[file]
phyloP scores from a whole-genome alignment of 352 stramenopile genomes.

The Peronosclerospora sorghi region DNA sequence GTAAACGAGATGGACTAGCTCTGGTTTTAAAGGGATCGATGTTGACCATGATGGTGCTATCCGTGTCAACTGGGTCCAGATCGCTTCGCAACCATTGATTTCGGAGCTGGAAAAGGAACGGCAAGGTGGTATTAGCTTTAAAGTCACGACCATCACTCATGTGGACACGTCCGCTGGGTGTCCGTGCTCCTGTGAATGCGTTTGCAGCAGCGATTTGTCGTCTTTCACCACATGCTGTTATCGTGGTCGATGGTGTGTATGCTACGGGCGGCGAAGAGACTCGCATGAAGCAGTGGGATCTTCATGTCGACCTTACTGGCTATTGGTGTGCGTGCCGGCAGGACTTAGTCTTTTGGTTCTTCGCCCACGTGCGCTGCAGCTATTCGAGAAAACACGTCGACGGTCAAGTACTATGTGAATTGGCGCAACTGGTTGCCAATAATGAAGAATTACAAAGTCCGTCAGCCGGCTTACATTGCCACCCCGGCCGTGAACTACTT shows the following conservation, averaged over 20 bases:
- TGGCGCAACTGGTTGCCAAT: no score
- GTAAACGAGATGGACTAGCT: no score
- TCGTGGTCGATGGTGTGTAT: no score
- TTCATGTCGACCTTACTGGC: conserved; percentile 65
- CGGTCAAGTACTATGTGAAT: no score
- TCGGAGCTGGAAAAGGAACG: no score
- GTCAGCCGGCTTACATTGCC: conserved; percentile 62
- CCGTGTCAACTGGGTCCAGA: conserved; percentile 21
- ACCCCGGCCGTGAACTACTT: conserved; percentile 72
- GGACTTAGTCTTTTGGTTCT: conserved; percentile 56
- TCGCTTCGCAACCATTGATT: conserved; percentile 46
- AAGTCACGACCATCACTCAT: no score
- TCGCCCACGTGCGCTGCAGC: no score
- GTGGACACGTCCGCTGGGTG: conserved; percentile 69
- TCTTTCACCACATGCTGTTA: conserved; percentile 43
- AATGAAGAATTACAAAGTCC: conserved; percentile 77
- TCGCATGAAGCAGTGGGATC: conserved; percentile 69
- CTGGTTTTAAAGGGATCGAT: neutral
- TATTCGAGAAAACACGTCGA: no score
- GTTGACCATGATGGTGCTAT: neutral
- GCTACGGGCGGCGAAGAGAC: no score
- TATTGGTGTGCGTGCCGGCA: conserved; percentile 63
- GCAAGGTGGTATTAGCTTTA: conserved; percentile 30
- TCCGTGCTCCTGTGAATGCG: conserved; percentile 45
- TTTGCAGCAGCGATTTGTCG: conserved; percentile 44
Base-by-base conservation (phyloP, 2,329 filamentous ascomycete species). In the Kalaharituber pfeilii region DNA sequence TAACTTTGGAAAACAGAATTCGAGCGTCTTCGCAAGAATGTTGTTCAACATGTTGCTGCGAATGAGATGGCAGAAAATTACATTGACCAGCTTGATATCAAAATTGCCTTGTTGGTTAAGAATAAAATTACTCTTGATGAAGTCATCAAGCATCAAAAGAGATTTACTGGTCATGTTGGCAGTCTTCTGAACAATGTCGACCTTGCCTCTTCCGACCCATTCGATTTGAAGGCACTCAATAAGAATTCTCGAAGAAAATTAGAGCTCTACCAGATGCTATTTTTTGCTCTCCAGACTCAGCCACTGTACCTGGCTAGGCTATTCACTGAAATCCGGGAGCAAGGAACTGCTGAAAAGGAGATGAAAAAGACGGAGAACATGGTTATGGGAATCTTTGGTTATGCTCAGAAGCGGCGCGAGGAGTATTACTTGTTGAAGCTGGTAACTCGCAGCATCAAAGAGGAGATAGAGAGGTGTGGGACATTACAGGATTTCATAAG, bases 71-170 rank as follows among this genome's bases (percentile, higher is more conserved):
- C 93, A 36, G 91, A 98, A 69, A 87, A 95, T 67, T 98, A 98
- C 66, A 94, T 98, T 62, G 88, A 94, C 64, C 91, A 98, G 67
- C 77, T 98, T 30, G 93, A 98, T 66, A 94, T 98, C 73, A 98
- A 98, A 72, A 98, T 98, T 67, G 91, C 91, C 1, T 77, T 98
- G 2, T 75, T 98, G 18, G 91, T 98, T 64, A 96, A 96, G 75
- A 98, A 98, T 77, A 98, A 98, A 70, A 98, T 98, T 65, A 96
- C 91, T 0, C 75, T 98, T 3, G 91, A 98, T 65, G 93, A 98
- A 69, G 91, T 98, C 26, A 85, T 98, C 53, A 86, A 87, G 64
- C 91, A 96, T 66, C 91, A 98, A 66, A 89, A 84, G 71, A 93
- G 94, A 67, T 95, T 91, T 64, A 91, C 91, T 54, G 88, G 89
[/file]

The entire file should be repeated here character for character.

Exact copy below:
phyloP scores from a whole-genome alignment of 352 stramenopile genomes.

The Peronosclerospora sorghi region DNA sequence GTAAACGAGATGGACTAGCTCTGGTTTTAAAGGGATCGATGTTGACCATGATGGTGCTATCCGTGTCAACTGGGTCCAGATCGCTTCGCAACCATTGATTTCGGAGCTGGAAAAGGAACGGCAAGGTGGTATTAGCTTTAAAGTCACGACCATCACTCATGTGGACACGTCCGCTGGGTGTCCGTGCTCCTGTGAATGCGTTTGCAGCAGCGATTTGTCGTCTTTCACCACATGCTGTTATCGTGGTCGATGGTGTGTATGCTACGGGCGGCGAAGAGACTCGCATGAAGCAGTGGGATCTTCATGTCGACCTTACTGGCTATTGGTGTGCGTGCCGGCAGGACTTAGTCTTTTGGTTCTTCGCCCACGTGCGCTGCAGCTATTCGAGAAAACACGTCGACGGTCAAGTACTATGTGAATTGGCGCAACTGGTTGCCAATAATGAAGAATTACAAAGTCCGTCAGCCGGCTTACATTGCCACCCCGGCCGTGAACTACTT shows the following conservation, averaged over 20 bases:
- TGGCGCAACTGGTTGCCAAT: no score
- GTAAACGAGATGGACTAGCT: no score
- TCGTGGTCGATGGTGTGTAT: no score
- TTCATGTCGACCTTACTGGC: conserved; percentile 65
- CGGTCAAGTACTATGTGAAT: no score
- TCGGAGCTGGAAAAGGAACG: no score
- GTCAGCCGGCTTACATTGCC: conserved; percentile 62
- CCGTGTCAACTGGGTCCAGA: conserved; percentile 21
- ACCCCGGCCGTGAACTACTT: conserved; percentile 72
- GGACTTAGTCTTTTGGTTCT: conserved; percentile 56
- TCGCTTCGCAACCATTGATT: conserved; percentile 46
- AAGTCACGACCATCACTCAT: no score
- TCGCCCACGTGCGCTGCAGC: no score
- GTGGACACGTCCGCTGGGTG: conserved; percentile 69
- TCTTTCACCACATGCTGTTA: conserved; percentile 43
- AATGAAGAATTACAAAGTCC: conserved; percentile 77
- TCGCATGAAGCAGTGGGATC: conserved; percentile 69
- CTGGTTTTAAAGGGATCGAT: neutral
- TATTCGAGAAAACACGTCGA: no score
- GTTGACCATGATGGTGCTAT: neutral
- GCTACGGGCGGCGAAGAGAC: no score
- TATTGGTGTGCGTGCCGGCA: conserved; percentile 63
- GCAAGGTGGTATTAGCTTTA: conserved; percentile 30
- TCCGTGCTCCTGTGAATGCG: conserved; percentile 45
- TTTGCAGCAGCGATTTGTCG: conserved; percentile 44
Base-by-base conservation (phyloP, 2,329 filamentous ascomycete species). In the Kalaharituber pfeilii region DNA sequence TAACTTTGGAAAACAGAATTCGAGCGTCTTCGCAAGAATGTTGTTCAACATGTTGCTGCGAATGAGATGGCAGAAAATTACATTGACCAGCTTGATATCAAAATTGCCTTGTTGGTTAAGAATAAAATTACTCTTGATGAAGTCATCAAGCATCAAAAGAGATTTACTGGTCATGTTGGCAGTCTTCTGAACAATGTCGACCTTGCCTCTTCCGACCCATTCGATTTGAAGGCACTCAATAAGAATTCTCGAAGAAAATTAGAGCTCTACCAGATGCTATTTTTTGCTCTCCAGACTCAGCCACTGTACCTGGCTAGGCTATTCACTGAAATCCGGGAGCAAGGAACTGCTGAAAAGGAGATGAAAAAGACGGAGAACATGGTTATGGGAATCTTTGGTTATGCTCAGAAGCGGCGCGAGGAGTATTACTTGTTGAAGCTGGTAACTCGCAGCATCAAAGAGGAGATAGAGAGGTGTGGGACATTACAGGATTTCATAAG, bases 71-170 rank as follows among this genome's bases (percentile, higher is more conserved):
- C 93, A 36, G 91, A 98, A 69, A 87, A 95, T 67, T 98, A 98
- C 66, A 94, T 98, T 62, G 88, A 94, C 64, C 91, A 98, G 67
- C 77, T 98, T 30, G 93, A 98, T 66, A 94, T 98, C 73, A 98
- A 98, A 72, A 98, T 98, T 67, G 91, C 91, C 1, T 77, T 98
- G 2, T 75, T 98, G 18, G 91, T 98, T 64, A 96, A 96, G 75
- A 98, A 98, T 77, A 98, A 98, A 70, A 98, T 98, T 65, A 96
- C 91, T 0, C 75, T 98, T 3, G 91, A 98, T 65, G 93, A 98
- A 69, G 91, T 98, C 26, A 85, T 98, C 53, A 86, A 87, G 64
- C 91, A 96, T 66, C 91, A 98, A 66, A 89, A 84, G 71, A 93
- G 94, A 67, T 95, T 91, T 64, A 91, C 91, T 54, G 88, G 89